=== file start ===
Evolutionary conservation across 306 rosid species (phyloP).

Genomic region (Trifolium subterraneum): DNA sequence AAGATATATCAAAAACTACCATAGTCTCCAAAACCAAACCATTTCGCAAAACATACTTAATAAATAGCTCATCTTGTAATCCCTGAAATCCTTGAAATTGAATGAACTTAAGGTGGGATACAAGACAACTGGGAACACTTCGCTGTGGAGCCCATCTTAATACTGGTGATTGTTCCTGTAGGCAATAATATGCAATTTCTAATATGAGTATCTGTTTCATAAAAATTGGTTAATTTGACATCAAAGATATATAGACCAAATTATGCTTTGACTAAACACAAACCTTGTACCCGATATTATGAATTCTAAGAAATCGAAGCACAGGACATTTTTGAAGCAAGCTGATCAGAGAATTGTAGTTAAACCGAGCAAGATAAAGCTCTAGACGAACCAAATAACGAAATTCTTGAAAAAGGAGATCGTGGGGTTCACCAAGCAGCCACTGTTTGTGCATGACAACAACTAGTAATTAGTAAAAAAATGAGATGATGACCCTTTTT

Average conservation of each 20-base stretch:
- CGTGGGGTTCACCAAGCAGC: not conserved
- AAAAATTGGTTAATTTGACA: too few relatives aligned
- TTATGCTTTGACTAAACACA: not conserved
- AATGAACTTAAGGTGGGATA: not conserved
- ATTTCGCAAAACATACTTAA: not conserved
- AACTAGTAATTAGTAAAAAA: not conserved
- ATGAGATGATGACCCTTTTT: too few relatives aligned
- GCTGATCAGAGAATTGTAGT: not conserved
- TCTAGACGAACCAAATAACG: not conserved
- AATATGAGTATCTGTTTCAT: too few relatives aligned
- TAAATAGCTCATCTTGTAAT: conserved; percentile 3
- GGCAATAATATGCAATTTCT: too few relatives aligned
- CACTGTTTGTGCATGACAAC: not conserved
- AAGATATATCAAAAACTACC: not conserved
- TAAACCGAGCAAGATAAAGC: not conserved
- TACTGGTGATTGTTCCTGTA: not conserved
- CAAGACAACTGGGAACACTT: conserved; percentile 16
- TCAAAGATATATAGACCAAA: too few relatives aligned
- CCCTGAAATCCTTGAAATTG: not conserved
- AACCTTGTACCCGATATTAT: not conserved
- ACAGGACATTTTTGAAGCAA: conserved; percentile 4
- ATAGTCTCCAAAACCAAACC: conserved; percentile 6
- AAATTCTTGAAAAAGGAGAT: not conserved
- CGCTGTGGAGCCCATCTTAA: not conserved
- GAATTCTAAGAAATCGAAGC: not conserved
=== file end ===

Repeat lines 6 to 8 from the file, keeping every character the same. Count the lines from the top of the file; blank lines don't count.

- TTATGCTTTGACTAAACACA: not conserved
- AATGAACTTAAGGTGGGATA: not conserved
- ATTTCGCAAAACATACTTAA: not conserved